IRS Issues FATCA Guidance on Reporting Interest Paid to Nonresident Aliens

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The Internal Revenue Service has issued final regulations and guidance on reporting interest paid to nonresident aliens, along with a revenue procedure listing the countries with which the U.S. has a bilateral exchange of information agreement.

The two documents released Tuesday are intended to implement the controversial Foreign Account Tax Compliance Act. FATCA was included as part of the HIRE Act of 2010, and requires foreign financial institutions to report on the holdings of U.S. taxpayers (see Taxpayers Strained by New FATCA Requirements).

TD 9584, Guidance on Reporting Interest Paid to Nonresident Aliens; Final Regulations, contains final regulations regarding the reporting requirements for interest that relates to deposits maintained at U.S. offices of certain financial institutions and is paid to certain nonresident alien individuals. The regulations will affect commercial banks, savings institutions, credit unions, securities brokerages, and insurance companies that pay interest on deposits.

The financial institutions would be required to report on the interest they pay to nonresident aliens, and the IRS would then be able to share the information with tax authorities in other countries, thus securing their cooperation in sharing information from banks in their countries with the IRS.

“The reporting required by these regulations is essential to the U.S. Government’s efforts to combat offshore tax evasion for several reasons,” said the document. “First, it ensures that the IRS can, in appropriate circumstances, exchange information relating to tax enforcement with other jurisdictions. In order to ensure that U.S. taxpayers cannot evade U.S. tax by hiding income and assets offshore, the United States must be able to obtain information from other countries regarding income earned and assets held in those countries by U.S. taxpayers. Under present law, the measures available to assist the United States in obtaining this information include both treaty relationships and statutory provisions. The effectiveness of these measures depends significantly, however, on the United States’ ability to reciprocate.”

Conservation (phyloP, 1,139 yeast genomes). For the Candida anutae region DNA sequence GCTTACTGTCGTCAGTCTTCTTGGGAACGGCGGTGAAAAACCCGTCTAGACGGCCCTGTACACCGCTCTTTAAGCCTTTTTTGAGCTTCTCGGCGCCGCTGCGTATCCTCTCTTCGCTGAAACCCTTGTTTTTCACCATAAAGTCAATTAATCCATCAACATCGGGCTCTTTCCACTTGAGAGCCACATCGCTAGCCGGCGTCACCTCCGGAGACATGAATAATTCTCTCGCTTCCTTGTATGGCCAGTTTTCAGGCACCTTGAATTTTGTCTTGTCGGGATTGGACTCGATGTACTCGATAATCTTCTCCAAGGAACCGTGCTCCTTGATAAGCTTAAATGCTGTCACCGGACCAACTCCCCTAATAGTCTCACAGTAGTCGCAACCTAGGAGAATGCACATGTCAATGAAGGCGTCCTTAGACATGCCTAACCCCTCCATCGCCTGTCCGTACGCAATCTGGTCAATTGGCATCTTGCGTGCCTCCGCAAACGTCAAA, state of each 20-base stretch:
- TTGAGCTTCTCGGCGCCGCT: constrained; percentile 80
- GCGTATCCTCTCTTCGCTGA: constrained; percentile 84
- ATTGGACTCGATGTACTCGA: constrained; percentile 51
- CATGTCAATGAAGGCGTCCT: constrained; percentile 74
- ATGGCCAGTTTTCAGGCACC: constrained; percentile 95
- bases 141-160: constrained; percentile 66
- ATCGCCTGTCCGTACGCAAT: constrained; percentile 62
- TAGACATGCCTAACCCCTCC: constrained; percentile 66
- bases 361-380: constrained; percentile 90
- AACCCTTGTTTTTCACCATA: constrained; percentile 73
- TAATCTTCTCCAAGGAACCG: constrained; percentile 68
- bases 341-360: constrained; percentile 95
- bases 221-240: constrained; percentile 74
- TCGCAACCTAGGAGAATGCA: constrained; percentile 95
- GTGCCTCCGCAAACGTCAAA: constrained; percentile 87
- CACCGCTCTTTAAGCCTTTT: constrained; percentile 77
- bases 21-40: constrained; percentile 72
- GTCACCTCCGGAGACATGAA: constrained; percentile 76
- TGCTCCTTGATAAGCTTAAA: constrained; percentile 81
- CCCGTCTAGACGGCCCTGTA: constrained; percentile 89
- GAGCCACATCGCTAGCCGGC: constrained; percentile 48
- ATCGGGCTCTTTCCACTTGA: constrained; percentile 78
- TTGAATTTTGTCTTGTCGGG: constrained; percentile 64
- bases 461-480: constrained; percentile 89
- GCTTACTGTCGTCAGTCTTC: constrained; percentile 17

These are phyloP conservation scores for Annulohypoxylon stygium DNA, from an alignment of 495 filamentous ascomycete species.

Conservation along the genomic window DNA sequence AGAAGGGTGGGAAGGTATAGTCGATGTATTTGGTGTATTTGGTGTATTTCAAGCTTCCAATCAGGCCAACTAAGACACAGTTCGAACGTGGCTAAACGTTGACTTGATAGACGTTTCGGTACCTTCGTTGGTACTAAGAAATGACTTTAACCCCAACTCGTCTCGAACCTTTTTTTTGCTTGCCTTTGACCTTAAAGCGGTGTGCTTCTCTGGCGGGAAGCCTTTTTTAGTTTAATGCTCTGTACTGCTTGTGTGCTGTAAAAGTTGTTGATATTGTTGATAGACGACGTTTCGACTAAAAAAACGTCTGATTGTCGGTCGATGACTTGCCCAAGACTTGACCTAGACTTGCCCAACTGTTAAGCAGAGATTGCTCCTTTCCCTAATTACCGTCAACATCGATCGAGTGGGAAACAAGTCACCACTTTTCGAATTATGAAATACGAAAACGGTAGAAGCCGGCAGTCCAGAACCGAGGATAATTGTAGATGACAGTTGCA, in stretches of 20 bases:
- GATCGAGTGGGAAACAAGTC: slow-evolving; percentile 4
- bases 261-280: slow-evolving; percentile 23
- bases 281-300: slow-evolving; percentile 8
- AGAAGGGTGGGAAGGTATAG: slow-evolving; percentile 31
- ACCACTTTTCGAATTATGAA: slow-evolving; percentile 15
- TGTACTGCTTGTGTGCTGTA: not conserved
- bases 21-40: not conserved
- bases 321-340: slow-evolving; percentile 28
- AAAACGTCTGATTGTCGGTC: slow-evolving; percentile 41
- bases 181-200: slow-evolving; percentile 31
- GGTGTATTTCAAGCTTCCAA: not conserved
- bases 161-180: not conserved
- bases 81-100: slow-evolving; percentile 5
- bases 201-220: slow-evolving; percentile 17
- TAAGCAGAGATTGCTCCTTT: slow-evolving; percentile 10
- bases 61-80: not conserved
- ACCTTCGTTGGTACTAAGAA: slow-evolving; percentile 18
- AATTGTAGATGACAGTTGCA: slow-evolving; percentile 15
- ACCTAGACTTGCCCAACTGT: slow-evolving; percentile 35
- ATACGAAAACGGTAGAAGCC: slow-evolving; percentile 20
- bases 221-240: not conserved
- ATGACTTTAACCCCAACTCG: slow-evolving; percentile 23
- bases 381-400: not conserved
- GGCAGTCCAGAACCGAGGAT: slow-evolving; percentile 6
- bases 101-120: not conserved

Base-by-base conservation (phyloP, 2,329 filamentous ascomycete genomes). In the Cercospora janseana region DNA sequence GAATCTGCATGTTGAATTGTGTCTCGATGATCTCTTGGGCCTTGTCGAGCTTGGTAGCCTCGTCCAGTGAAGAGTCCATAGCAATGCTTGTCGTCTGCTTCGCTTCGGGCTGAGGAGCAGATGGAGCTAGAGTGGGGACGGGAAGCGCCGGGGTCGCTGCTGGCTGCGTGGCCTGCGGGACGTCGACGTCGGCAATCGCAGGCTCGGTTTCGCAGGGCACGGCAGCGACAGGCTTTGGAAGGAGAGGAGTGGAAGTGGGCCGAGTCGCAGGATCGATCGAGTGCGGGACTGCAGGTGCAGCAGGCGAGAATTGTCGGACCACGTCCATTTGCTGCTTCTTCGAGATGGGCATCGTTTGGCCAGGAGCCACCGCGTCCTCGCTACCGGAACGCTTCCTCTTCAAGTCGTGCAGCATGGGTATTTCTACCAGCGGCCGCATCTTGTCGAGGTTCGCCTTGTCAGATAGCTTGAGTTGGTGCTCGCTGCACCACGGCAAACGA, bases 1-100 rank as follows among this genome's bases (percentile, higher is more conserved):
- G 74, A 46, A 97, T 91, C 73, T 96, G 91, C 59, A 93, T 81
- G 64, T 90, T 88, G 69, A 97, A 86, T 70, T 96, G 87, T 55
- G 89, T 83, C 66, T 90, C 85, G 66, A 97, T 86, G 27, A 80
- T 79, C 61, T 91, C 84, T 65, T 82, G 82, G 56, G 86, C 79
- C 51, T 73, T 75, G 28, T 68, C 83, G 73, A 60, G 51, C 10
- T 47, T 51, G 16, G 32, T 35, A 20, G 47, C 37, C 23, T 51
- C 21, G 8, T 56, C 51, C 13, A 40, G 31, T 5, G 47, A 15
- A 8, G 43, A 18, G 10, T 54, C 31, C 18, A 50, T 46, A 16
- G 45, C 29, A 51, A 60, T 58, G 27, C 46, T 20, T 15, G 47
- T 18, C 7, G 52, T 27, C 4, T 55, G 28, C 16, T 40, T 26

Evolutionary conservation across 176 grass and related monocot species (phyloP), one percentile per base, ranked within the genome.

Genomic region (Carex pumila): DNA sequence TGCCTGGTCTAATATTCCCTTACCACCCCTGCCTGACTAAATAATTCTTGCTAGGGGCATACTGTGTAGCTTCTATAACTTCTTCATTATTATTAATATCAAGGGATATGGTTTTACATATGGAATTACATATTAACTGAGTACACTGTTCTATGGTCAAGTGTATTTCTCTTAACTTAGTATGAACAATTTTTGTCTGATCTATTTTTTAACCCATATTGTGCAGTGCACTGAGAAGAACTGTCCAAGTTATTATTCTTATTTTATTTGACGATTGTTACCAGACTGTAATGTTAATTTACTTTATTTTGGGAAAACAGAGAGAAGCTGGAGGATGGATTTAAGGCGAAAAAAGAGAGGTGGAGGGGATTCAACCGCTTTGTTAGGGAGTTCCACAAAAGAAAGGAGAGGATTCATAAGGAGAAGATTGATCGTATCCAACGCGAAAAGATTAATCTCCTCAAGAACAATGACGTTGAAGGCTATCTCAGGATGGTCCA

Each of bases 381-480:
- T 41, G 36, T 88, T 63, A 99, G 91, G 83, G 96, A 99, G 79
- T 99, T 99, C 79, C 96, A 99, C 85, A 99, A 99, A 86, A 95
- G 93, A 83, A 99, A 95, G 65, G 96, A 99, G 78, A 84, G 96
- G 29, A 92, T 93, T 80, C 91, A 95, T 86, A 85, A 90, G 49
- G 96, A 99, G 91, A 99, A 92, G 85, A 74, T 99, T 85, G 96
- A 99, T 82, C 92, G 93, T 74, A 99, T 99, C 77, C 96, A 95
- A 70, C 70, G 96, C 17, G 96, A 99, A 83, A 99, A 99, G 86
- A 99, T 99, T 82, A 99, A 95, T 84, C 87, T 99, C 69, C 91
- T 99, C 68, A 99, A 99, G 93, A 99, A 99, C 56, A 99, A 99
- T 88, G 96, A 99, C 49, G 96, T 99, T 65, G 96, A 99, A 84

The IRS noted that the regulations would facilitate intergovernmental cooperation on FATCA implementation by better enabling the agency, in appropriate circumstances, to reciprocate by exchanging information with foreign governments for tax administration purposes. “Finally, the reporting of information required by these regulations will also directly enhance U.S. tax compliance by making it more difficult for U.S. taxpayers with U.S. deposits to falsely claim to be nonresidents in order to avoid U.S. taxation on their deposit interest income,” the IRS added.

The other document issued by the IRS on Tuesday, Revenue Procedure 2012-24, is being published to facilitate implementation of the final regulations in Treasury Decision 9584 requiring financial institutions to report interest paid to nonresident aliens who reside in countries with which the U.S. has a bilateral exchange of information agreement. This revenue procedure contains two lists of countries with which the U.S. has such an agreement.

Tax attorney Phil Hodgen of Hodgen Law Group PC in Pasadena, Calif., criticized the new IRS regulations. "It is obvious hypocrisy to allow U.S. banks to hide U.S.-source income information while strong-arming other countries (and their banks) into disclosing information about U.S. taxpayers," he said. "The IRS has backed itself into this corner and must force disclosure of interest paid to nonresidents or be laughed out of the diplomatic room. The move will have predictable consequences for U.S. banks. I would expect capital flight to commence. I already encourage nonresident clients to bank outside the United States, as much for the paperwork problems as anything else. This will add one more reason for them to avoid bringing capital to the United States."

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